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Absenteeism costs the US industry approximately $225.8 billion annually in lost productivity. Planned time off is the preference, but no call no show at work instances can and do happen.  

We are all human and sometimes, these no shows are due to unforeseeable circumstances. But a no call no show policy can help to prevent repeat offenders from making a deep dent in your business. A policy can prevent employee absentee problems and clearly communicate contact center-wide consequences.  

If you’ve ever dealt with no call no show issues in your contact center, or if you have ever been frustrated by repeat absenteeism, this blog post is for you. We explore what no call no shows are, their impact on business, and how you can mitigate these issues and establish a no call no show policy in your center.  

What Does No Call No Show Actually Mean? 

No call no show is a common phrase for when someone misses work and doesn’t call to let their employers know. The negative impacts of no call no shows extend far beyond one person; it has a ripple effect on the entire team.  

No calls no shows put a strain on the business, leads to mistrust and is difficult to fix in a real-time scenario. Other consequences of a no call no show include:  

  • Shorthanded teams  
  • Decreased morale and heightened stress 
  • Safety and compliance issues  
  • Missed tasks and deadlines 
  • Up to 36% productivity loss 

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We’ve Heard All of the Absurd Excuses for No Show No Call 

We’ve heard of a lot of excuses for not getting things done. We all know about the dog eating our homework, but there is no end to the imaginative excuses that people dream up for not going to work.  

CareerBuilder’s survey of employees and HR managers revealed some of the most unusual excuses for employees calling in sick:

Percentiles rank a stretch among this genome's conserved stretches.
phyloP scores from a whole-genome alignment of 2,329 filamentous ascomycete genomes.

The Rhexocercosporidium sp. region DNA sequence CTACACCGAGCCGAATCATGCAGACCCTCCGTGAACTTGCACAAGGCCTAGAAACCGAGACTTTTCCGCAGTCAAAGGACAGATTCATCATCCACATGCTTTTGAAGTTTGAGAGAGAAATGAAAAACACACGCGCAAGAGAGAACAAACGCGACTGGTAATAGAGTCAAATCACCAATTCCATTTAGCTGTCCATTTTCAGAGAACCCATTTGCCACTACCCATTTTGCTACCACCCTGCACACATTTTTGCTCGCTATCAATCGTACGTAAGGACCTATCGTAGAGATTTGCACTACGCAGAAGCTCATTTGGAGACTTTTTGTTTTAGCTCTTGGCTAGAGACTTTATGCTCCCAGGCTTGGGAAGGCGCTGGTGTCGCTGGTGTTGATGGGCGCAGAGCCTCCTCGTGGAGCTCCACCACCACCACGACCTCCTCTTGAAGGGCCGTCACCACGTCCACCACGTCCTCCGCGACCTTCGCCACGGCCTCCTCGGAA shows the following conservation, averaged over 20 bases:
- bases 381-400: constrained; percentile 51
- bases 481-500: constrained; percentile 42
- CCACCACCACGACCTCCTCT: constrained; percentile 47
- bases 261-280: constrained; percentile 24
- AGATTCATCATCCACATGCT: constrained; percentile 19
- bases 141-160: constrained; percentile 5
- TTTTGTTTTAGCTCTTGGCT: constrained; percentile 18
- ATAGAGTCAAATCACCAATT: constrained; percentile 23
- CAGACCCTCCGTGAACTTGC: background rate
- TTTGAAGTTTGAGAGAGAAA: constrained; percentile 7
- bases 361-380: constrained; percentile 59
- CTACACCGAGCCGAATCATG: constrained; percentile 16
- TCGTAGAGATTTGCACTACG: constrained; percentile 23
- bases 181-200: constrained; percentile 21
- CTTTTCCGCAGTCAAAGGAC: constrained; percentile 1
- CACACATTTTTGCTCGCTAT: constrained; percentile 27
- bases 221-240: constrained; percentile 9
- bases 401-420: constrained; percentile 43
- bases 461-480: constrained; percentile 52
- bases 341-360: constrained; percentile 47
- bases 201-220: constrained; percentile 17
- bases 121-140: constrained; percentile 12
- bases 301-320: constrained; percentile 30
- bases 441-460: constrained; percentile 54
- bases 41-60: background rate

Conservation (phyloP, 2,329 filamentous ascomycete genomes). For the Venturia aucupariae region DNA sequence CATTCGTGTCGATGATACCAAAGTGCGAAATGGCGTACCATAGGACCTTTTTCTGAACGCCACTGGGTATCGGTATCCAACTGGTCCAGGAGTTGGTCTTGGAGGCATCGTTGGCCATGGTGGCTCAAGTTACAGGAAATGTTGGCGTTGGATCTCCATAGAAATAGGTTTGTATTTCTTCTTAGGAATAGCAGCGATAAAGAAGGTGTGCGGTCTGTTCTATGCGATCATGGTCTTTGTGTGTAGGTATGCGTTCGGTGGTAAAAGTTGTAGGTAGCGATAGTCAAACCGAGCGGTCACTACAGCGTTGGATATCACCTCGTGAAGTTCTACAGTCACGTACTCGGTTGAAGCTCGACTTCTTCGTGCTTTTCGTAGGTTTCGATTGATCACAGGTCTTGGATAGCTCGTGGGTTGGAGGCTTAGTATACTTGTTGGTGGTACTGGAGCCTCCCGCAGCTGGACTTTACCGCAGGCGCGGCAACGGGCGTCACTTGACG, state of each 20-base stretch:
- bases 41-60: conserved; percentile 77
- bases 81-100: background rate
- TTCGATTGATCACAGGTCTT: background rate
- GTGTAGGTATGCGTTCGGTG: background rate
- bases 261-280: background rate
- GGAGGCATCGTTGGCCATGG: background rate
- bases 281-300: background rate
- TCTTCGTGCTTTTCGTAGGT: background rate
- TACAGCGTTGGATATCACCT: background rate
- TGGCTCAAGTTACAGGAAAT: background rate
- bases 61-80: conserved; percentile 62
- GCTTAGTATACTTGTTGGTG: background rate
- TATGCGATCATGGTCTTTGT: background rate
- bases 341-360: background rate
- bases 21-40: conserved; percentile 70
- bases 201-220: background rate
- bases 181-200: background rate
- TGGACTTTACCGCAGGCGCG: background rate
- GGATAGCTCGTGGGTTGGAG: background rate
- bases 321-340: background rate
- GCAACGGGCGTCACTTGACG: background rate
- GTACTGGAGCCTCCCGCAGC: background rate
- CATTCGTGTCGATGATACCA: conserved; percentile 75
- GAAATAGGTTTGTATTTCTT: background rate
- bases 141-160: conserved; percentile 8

• A bear was in an employee's yard, and they were afraid to come out. 
  • Employee's phone exploded and it hurt their hand. 
  • Employee ate a toothpick in his food at a restaurant. 
  • Employee broke his arm wrestling a female bodybuilder. 
  • The employee called in "fat" because the uniform didn't fit. 
  • Dog swallowed the employee's car keys so she was waiting until it came out. 
  • The employee did not have enough gas to get to work. 
  • The employee had to reschedule a new manicure because some of their artificial nails fell off. 
  • Employees were not sure how the solar eclipse would affect them so it would be safer to stay at home. 

Yes, these are real excuses. And they have real consequences. 38% of employers check in on employees who have called in sick, while 43% have caught called-out employees in lies via social media. As we said before, there are some circumstances when an employee is not able to come to work. But excuses like these are unacceptable. And in many cases, the employee will be caught. Is skipping work worth the risk?  

Now that we understand what a no call no show is, let’s look at how to deal with them in call centers.  

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How to Deal With a No Call No Show at Work 

Ensuring your contact center has effective procedures in place goes a long way toward preventing absenteeism and keeping agent productivity on track. Here are five steps to help you handle a no call no show at work: